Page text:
In fact, according to Evan, photogenic boards are helping to fuel charcuterie’s soaring popularity. “Just like with origami, there’s something soothing and therapeutic about creating your own board,” he observes. “People have been gathering to break bread for thousands of years. This is a new way to share our food experiences that ties into something we’ve been doing for millennia.”

salami origami

What about tips for people inspired to make their own salami origami at home? “I can see taking our signature crane and placing it on a piece of brie or a milder cheese. Add some honeycomb, sweet berries and crisp veggies, and the result would be just delicious.”

Sharing Across the Table & Social

As director of insights and innovation with Hormel Foods, Heather Vossler has built a career on spotting hot culinary trends and ideas. And for Heather, Genoa Salami origami fits the bill.

“I think this meshes beautifully with how we see food evolving,” says Heather. “How it embodies ideas, trends and tastes that are making this such a dynamic time in the food world,” she says. “People don’t simply want to buy brands, but interact with brands. We’re much more mindful in what we choose; and what we choose is expressing more about ourselves.”

According to Heather, two years of COVID-19 is propelling certain trends and creating new ones. “We’ve been cooped up for a while, and for many months heading out to our favorite restaurant was off the table. So we’ve been building skills, creating new traditions, that make the most of our new reality. Something like salami origami is perfectly timed. Instead of a traditional restaurant meal, we’re creating new edible experiences — for example, inviting a handful of friends over for a night of making and enjoying charcuterie, and then sharing the experience the next day with our friends on Instagram,” she says.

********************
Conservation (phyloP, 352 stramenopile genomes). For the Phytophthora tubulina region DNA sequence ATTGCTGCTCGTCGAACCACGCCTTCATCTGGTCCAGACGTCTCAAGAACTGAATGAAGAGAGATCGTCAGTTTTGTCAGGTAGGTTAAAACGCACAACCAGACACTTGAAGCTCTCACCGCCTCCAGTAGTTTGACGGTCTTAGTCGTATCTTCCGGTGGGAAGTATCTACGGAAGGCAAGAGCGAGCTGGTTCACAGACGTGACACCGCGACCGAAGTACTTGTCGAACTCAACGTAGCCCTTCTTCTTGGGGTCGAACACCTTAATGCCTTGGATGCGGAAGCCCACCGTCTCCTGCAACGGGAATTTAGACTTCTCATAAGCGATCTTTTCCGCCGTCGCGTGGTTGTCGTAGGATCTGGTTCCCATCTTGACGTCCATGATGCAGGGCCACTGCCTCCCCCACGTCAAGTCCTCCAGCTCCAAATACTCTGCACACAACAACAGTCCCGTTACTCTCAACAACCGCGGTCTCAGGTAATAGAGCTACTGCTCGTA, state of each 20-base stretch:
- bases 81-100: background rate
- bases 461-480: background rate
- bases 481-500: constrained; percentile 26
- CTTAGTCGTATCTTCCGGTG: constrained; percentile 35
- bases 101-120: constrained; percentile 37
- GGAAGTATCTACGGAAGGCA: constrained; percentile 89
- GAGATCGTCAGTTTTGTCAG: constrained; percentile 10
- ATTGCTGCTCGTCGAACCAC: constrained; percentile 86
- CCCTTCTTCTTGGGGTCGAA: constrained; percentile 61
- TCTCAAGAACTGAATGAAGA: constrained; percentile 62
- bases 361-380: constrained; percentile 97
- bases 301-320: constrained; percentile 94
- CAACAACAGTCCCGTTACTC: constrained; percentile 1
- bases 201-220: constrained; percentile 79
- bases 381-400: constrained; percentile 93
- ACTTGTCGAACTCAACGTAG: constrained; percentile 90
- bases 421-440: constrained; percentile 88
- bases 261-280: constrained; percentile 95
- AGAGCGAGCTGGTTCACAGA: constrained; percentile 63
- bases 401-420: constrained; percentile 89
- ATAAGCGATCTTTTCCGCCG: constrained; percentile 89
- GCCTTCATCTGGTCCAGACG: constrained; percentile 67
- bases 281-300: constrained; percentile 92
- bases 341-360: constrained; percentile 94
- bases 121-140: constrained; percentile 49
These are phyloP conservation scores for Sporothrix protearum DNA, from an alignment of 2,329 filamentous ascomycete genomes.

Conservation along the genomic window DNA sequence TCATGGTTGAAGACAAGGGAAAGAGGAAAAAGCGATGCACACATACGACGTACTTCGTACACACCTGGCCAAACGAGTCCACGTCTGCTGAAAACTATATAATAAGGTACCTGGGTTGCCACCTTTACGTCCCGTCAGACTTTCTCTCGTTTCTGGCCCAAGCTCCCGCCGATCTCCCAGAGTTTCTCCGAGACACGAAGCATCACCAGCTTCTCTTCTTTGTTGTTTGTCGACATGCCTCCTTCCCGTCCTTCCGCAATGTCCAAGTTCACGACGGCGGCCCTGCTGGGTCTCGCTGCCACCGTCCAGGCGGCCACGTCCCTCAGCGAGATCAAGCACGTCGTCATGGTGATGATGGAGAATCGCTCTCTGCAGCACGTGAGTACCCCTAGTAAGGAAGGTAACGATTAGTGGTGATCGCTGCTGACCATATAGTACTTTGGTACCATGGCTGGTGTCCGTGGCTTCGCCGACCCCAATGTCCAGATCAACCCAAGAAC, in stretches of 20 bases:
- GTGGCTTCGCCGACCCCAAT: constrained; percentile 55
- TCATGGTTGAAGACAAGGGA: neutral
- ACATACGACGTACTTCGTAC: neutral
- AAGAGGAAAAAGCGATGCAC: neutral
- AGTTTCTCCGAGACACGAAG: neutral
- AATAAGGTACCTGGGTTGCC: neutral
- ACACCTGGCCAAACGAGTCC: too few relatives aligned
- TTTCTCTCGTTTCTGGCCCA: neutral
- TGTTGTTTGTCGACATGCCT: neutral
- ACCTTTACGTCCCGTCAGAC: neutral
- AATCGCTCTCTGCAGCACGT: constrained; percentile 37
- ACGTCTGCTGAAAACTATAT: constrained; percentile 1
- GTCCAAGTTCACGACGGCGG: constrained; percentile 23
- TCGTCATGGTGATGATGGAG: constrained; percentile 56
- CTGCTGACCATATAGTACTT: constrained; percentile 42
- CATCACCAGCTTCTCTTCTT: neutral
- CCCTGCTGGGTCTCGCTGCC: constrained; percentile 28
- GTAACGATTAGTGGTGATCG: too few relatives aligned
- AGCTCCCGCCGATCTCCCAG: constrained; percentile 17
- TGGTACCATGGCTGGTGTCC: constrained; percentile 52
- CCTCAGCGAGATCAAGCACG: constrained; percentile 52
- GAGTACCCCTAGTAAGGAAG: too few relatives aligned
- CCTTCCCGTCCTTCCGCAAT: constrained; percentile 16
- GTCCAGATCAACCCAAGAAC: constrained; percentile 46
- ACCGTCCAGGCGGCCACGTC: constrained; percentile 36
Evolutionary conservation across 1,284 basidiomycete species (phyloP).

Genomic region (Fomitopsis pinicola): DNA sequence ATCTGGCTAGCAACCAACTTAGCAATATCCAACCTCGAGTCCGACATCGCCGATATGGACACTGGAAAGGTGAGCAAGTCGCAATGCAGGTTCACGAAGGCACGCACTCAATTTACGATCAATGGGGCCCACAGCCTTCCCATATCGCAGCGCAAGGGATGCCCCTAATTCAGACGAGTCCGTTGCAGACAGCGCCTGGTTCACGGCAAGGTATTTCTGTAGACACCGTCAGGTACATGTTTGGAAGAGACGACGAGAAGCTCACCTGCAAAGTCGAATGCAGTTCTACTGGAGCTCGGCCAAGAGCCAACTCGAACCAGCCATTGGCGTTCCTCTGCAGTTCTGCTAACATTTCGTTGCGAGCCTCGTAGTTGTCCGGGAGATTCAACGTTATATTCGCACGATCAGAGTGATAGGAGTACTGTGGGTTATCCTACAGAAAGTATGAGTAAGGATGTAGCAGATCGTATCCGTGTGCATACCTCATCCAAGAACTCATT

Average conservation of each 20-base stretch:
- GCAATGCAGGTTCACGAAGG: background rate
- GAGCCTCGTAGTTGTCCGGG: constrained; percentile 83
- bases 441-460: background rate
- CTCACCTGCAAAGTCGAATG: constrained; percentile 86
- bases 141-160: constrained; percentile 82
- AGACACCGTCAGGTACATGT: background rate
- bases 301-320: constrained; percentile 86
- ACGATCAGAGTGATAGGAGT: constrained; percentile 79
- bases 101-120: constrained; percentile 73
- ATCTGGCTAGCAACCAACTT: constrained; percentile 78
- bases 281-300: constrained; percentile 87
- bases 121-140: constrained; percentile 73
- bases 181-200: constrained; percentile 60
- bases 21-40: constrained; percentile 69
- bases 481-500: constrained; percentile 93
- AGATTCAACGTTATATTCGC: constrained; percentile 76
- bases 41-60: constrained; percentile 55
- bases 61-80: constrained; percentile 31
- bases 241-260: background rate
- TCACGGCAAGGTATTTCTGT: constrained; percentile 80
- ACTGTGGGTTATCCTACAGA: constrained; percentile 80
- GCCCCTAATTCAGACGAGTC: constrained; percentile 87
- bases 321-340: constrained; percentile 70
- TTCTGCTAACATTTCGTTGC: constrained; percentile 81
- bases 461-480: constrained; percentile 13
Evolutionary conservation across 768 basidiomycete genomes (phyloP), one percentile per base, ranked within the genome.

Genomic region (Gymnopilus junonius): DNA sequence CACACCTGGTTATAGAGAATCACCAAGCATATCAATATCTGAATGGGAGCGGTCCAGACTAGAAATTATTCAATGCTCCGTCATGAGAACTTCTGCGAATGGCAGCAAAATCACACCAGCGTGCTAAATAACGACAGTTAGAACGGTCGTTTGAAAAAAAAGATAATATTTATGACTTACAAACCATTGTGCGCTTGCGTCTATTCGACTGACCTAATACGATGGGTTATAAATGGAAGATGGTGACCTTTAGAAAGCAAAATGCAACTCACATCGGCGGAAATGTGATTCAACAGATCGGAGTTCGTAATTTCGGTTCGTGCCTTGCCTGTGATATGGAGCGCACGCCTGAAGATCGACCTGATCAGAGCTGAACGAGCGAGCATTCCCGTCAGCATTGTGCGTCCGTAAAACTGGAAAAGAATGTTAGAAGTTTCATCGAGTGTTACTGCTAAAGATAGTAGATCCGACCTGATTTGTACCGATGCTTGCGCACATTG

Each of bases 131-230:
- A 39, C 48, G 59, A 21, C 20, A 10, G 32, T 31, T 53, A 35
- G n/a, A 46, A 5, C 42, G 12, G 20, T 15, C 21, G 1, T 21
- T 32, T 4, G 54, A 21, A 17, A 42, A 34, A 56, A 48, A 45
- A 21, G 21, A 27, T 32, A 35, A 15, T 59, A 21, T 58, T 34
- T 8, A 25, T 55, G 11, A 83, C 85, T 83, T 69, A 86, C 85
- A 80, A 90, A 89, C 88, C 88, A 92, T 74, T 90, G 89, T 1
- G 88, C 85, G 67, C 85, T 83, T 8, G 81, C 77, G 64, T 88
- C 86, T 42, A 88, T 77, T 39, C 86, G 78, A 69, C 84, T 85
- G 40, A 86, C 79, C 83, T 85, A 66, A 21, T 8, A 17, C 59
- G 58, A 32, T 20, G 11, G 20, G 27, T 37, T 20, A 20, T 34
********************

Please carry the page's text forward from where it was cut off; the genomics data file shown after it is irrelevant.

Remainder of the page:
“It’s especially prevalent among younger generations. We’re all living in a more interconnected world, and food is the connective tissue we’re using to make memories, express our individuality and find that emotional reassurance that comes with connection.”

For Heather, flavor still plays a role, of course, but people are evolving what food means and how we enjoy and share it. “Personalized riffs on old favorites are increasingly popular,” she says. “Nostalgia plays a role, but in new, updated ways of looking at and loving food. Katie’s salami origami embodies all of that in such a fun, delightful way.”

Practical, Meet Fanciful

The trend toward edible experiences is driven by the practical. “I can see how salami origami reflects a response to these trying times as part of a cool, shareable edible experience,” says Katie. At the same time, she’s certain it’s an idea that flows naturally from her experience growing up in an Asian-American home. “I love how it connects elements of our past, and the culture of my ancestors, to the way we live life today.”

Columbus® Genoa salami origami is proof that sometimes, when it comes to finding the next big thing, we only need to embrace the people, culture and values we love the most.